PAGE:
Back to CP Rail proxy fight hits the road as Pershing, CP take their message to shareholders
The shareholder vote over control of Canadian Pacific Railway is still months away, but the two sides are already preparing to woo investors with road shows.
Activist investor Bill Ackman of U.S. hedge fund Pershing Square Capital Management will hold a town-hall meeting next Monday at the downtown Toronto Hilton hotel where shareholders can meet him and his picks for the CP board.
Pershing has also hired Navigator Ltd., a high-power government relations and communications firm, to help out as the proxy fight heats up.
Not to be outdone, CP CEO Fred Green announced to employees in a memo late Monday that the board and top executives will be going on the road to meet investors and discuss the progress that’s been made to date in the company’s multi-year plan.
Ackman’s Pershing, which owns 14 per cent, has made it clear that CP Rail could be much more profitable and wants to see a change of management.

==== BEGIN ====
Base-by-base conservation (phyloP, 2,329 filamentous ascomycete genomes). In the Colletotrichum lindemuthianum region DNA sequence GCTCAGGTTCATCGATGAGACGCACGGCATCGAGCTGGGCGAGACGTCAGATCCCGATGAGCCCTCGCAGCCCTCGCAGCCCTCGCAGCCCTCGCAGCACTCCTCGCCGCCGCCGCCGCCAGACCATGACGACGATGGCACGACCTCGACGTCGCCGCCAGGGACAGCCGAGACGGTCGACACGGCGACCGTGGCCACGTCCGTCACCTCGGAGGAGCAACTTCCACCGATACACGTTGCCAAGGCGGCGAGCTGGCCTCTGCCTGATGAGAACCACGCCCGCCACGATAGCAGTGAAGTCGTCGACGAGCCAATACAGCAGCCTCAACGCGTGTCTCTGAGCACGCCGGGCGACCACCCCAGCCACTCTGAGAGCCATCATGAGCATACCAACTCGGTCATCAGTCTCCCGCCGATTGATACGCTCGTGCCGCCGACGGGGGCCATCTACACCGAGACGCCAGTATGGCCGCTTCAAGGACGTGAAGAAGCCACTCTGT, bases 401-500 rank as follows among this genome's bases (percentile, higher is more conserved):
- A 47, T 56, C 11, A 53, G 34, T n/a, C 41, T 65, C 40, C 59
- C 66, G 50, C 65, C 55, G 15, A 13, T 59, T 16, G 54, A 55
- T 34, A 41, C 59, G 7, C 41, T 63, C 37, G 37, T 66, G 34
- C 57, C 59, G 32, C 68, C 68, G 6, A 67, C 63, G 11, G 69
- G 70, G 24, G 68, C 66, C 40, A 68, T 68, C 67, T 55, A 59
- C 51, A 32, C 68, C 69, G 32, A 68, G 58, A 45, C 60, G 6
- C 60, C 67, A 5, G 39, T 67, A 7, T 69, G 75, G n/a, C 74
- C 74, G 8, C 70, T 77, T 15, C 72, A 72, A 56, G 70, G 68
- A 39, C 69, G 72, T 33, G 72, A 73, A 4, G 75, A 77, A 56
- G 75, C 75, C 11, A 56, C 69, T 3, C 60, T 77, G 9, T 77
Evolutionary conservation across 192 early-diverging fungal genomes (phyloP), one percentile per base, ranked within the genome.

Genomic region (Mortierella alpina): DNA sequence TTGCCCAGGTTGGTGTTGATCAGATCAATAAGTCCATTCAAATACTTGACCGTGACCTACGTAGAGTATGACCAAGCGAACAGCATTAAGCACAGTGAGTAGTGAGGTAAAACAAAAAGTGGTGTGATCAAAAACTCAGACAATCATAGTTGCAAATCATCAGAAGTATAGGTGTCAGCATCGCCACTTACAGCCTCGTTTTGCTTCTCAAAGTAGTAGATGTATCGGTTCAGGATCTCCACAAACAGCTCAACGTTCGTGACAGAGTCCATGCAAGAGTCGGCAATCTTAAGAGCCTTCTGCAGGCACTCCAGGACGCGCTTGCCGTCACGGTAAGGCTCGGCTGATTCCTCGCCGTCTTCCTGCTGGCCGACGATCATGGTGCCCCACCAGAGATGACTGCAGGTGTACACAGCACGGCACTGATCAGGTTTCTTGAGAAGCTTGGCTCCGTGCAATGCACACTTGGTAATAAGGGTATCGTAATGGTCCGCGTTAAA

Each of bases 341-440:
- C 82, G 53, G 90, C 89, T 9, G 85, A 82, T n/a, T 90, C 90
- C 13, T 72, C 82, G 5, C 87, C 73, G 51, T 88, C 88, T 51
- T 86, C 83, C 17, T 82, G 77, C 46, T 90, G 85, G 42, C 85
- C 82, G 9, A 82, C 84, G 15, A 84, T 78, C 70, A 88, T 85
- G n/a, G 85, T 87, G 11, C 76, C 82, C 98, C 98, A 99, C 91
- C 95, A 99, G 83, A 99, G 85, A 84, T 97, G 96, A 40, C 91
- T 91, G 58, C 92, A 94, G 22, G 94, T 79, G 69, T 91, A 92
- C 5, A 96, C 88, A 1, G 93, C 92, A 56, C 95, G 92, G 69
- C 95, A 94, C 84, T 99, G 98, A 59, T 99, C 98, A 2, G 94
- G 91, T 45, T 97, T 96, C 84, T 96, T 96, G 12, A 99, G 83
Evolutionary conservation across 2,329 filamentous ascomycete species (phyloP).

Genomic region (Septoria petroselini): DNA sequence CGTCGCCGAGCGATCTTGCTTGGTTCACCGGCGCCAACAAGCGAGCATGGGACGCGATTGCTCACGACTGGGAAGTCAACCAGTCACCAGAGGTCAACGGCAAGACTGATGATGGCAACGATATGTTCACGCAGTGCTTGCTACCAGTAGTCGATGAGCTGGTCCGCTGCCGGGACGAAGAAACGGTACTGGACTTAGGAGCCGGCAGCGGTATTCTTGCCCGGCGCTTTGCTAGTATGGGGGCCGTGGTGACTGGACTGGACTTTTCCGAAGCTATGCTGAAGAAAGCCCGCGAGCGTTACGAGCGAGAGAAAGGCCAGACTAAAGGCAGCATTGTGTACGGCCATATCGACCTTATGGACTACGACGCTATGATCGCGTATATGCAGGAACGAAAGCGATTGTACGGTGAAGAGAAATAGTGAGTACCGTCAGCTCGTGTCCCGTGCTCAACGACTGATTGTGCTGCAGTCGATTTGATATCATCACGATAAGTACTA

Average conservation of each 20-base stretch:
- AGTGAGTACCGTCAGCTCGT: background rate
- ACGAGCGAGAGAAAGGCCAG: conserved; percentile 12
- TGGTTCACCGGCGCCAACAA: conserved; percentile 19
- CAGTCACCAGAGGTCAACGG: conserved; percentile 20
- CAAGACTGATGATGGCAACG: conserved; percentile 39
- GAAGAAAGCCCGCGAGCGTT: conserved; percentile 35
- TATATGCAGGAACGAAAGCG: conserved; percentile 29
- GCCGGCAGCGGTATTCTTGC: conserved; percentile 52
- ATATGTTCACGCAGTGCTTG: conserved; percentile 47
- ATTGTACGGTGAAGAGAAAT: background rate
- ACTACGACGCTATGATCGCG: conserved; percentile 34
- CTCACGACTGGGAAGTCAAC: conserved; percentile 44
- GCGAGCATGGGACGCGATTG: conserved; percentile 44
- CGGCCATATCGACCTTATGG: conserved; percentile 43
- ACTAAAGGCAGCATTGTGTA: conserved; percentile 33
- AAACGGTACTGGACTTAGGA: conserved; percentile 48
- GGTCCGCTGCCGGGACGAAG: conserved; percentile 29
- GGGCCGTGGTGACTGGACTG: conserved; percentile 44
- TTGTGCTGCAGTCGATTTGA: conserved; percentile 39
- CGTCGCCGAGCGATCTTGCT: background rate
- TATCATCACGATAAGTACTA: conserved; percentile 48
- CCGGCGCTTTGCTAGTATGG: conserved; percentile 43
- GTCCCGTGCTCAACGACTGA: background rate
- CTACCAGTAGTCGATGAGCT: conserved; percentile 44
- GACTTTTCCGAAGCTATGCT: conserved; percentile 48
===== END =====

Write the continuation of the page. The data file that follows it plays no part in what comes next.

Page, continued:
He has put forward a slate of five nominees including himself for the 15-member board of directors that will be elected at the May 17 annual meeting in Calgary.
Ackman has said he may add more names, but the goal is not to take over control of the board, but rather force management change.
He has named retired CN executive Hunter Harrison as his pick to replace Green.
The CP board has unanimously backed Green.
CN Rail has filed a lawsuit in Illinois to suspend nearly $40 million in pension and other payments to Harrison, who retired in 2009, over concerns he has breached his noncompete agreement, which expired on Dec. 31.
Harrison, who will also be on hand for Pershing’s town hall, will outline what can be done to turn around CP, whose performance is among the worst of the Big Six railroads in North America.
That plan calls for a focus on increasing volumes, boosting network capacity, and controlling costs.
His slide show presentation posted on the website emphasizes the company has set an operating ratio target of 70 to 72 per cent — which is a measure of efficiency in the railroad industry — by 2014.
Pershing Square has maintained that CP could get to an operating ratio of 65 per cent by 2015.
CP’s operating ratio in 2011 was 81.3 per cent, up from 77.6 per cent in 2010.
To date, Pershing has named five nominees that include Ackman and Pershing partner Paul Hilal.
The three others are Canadians: Anthony Melman, chairman and CEO of Nevele Inc. and formerly managing director of Onex Corp.; Gary Colter, president of CRS Inc., a corporate restructuring, strategic and management consulting company; and Rebecca MacDonald, founder and executive chair of Just Energy Group Inc.